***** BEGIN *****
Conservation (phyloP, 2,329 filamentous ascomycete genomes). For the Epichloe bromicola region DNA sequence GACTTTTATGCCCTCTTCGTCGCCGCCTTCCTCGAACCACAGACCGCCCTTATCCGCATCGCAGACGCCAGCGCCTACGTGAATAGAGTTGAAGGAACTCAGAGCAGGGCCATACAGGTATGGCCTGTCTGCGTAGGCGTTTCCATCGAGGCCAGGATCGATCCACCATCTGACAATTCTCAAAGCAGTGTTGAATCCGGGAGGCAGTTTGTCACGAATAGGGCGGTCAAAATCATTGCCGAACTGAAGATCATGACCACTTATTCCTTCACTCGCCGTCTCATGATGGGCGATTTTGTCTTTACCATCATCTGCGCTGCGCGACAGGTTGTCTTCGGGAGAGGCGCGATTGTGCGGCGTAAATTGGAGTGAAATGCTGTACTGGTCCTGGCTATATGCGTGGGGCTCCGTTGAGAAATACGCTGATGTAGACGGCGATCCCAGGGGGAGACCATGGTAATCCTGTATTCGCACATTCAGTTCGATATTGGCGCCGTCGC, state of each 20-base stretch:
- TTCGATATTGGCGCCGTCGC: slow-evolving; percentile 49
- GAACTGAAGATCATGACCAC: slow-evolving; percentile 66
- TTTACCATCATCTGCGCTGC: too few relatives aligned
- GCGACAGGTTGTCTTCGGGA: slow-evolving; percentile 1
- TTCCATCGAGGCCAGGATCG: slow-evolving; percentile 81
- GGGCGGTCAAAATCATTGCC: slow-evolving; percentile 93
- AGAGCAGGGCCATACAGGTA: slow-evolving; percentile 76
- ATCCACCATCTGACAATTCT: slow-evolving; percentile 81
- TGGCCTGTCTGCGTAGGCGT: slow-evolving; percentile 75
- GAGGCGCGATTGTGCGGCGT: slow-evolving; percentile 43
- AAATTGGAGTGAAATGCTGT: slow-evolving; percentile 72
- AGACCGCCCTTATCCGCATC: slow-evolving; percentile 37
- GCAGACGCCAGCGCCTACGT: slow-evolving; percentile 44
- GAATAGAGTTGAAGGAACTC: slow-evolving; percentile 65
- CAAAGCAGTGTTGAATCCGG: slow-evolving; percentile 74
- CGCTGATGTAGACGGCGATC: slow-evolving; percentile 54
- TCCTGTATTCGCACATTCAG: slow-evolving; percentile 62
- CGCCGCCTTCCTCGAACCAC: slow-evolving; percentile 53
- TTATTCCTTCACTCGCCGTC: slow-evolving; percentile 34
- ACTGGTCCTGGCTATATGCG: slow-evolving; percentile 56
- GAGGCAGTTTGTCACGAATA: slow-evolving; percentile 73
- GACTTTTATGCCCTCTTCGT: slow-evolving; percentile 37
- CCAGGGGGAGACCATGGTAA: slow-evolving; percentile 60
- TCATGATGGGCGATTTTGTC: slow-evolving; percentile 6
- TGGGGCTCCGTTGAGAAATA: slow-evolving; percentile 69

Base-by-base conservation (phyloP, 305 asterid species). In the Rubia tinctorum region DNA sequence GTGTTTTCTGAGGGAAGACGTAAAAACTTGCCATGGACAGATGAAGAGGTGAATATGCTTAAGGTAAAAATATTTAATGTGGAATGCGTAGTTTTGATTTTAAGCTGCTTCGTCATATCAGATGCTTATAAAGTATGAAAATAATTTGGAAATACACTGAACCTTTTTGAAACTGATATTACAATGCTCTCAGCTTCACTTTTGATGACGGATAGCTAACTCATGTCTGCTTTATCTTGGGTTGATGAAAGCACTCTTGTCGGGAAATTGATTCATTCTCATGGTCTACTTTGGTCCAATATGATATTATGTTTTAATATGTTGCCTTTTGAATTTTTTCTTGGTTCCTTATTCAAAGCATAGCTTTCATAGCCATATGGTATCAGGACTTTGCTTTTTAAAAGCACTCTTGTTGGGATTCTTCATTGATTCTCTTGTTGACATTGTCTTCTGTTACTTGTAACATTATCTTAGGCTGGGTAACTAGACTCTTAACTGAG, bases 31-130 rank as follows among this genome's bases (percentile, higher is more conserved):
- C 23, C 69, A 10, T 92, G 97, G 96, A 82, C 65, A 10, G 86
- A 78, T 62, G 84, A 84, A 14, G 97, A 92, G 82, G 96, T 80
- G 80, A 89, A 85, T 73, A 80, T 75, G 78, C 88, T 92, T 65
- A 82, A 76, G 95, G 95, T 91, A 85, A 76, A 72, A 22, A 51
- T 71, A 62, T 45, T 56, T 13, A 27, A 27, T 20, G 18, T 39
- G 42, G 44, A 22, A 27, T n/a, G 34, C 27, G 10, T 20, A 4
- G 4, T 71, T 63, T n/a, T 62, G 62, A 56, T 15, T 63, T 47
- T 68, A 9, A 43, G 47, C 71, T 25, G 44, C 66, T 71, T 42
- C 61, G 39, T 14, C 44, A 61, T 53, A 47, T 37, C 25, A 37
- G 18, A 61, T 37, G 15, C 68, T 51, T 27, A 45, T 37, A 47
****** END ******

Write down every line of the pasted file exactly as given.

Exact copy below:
Conservation (phyloP, 2,329 filamentous ascomycete genomes). For the Epichloe bromicola region DNA sequence GACTTTTATGCCCTCTTCGTCGCCGCCTTCCTCGAACCACAGACCGCCCTTATCCGCATCGCAGACGCCAGCGCCTACGTGAATAGAGTTGAAGGAACTCAGAGCAGGGCCATACAGGTATGGCCTGTCTGCGTAGGCGTTTCCATCGAGGCCAGGATCGATCCACCATCTGACAATTCTCAAAGCAGTGTTGAATCCGGGAGGCAGTTTGTCACGAATAGGGCGGTCAAAATCATTGCCGAACTGAAGATCATGACCACTTATTCCTTCACTCGCCGTCTCATGATGGGCGATTTTGTCTTTACCATCATCTGCGCTGCGCGACAGGTTGTCTTCGGGAGAGGCGCGATTGTGCGGCGTAAATTGGAGTGAAATGCTGTACTGGTCCTGGCTATATGCGTGGGGCTCCGTTGAGAAATACGCTGATGTAGACGGCGATCCCAGGGGGAGACCATGGTAATCCTGTATTCGCACATTCAGTTCGATATTGGCGCCGTCGC, state of each 20-base stretch:
- TTCGATATTGGCGCCGTCGC: slow-evolving; percentile 49
- GAACTGAAGATCATGACCAC: slow-evolving; percentile 66
- TTTACCATCATCTGCGCTGC: too few relatives aligned
- GCGACAGGTTGTCTTCGGGA: slow-evolving; percentile 1
- TTCCATCGAGGCCAGGATCG: slow-evolving; percentile 81
- GGGCGGTCAAAATCATTGCC: slow-evolving; percentile 93
- AGAGCAGGGCCATACAGGTA: slow-evolving; percentile 76
- ATCCACCATCTGACAATTCT: slow-evolving; percentile 81
- TGGCCTGTCTGCGTAGGCGT: slow-evolving; percentile 75
- GAGGCGCGATTGTGCGGCGT: slow-evolving; percentile 43
- AAATTGGAGTGAAATGCTGT: slow-evolving; percentile 72
- AGACCGCCCTTATCCGCATC: slow-evolving; percentile 37
- GCAGACGCCAGCGCCTACGT: slow-evolving; percentile 44
- GAATAGAGTTGAAGGAACTC: slow-evolving; percentile 65
- CAAAGCAGTGTTGAATCCGG: slow-evolving; percentile 74
- CGCTGATGTAGACGGCGATC: slow-evolving; percentile 54
- TCCTGTATTCGCACATTCAG: slow-evolving; percentile 62
- CGCCGCCTTCCTCGAACCAC: slow-evolving; percentile 53
- TTATTCCTTCACTCGCCGTC: slow-evolving; percentile 34
- ACTGGTCCTGGCTATATGCG: slow-evolving; percentile 56
- GAGGCAGTTTGTCACGAATA: slow-evolving; percentile 73
- GACTTTTATGCCCTCTTCGT: slow-evolving; percentile 37
- CCAGGGGGAGACCATGGTAA: slow-evolving; percentile 60
- TCATGATGGGCGATTTTGTC: slow-evolving; percentile 6
- TGGGGCTCCGTTGAGAAATA: slow-evolving; percentile 69

Base-by-base conservation (phyloP, 305 asterid species). In the Rubia tinctorum region DNA sequence GTGTTTTCTGAGGGAAGACGTAAAAACTTGCCATGGACAGATGAAGAGGTGAATATGCTTAAGGTAAAAATATTTAATGTGGAATGCGTAGTTTTGATTTTAAGCTGCTTCGTCATATCAGATGCTTATAAAGTATGAAAATAATTTGGAAATACACTGAACCTTTTTGAAACTGATATTACAATGCTCTCAGCTTCACTTTTGATGACGGATAGCTAACTCATGTCTGCTTTATCTTGGGTTGATGAAAGCACTCTTGTCGGGAAATTGATTCATTCTCATGGTCTACTTTGGTCCAATATGATATTATGTTTTAATATGTTGCCTTTTGAATTTTTTCTTGGTTCCTTATTCAAAGCATAGCTTTCATAGCCATATGGTATCAGGACTTTGCTTTTTAAAAGCACTCTTGTTGGGATTCTTCATTGATTCTCTTGTTGACATTGTCTTCTGTTACTTGTAACATTATCTTAGGCTGGGTAACTAGACTCTTAACTGAG, bases 31-130 rank as follows among this genome's bases (percentile, higher is more conserved):
- C 23, C 69, A 10, T 92, G 97, G 96, A 82, C 65, A 10, G 86
- A 78, T 62, G 84, A 84, A 14, G 97, A 92, G 82, G 96, T 80
- G 80, A 89, A 85, T 73, A 80, T 75, G 78, C 88, T 92, T 65
- A 82, A 76, G 95, G 95, T 91, A 85, A 76, A 72, A 22, A 51
- T 71, A 62, T 45, T 56, T 13, A 27, A 27, T 20, G 18, T 39
- G 42, G 44, A 22, A 27, T n/a, G 34, C 27, G 10, T 20, A 4
- G 4, T 71, T 63, T n/a, T 62, G 62, A 56, T 15, T 63, T 47
- T 68, A 9, A 43, G 47, C 71, T 25, G 44, C 66, T 71, T 42
- C 61, G 39, T 14, C 44, A 61, T 53, A 47, T 37, C 25, A 37
- G 18, A 61, T 37, G 15, C 68, T 51, T 27, A 45, T 37, A 47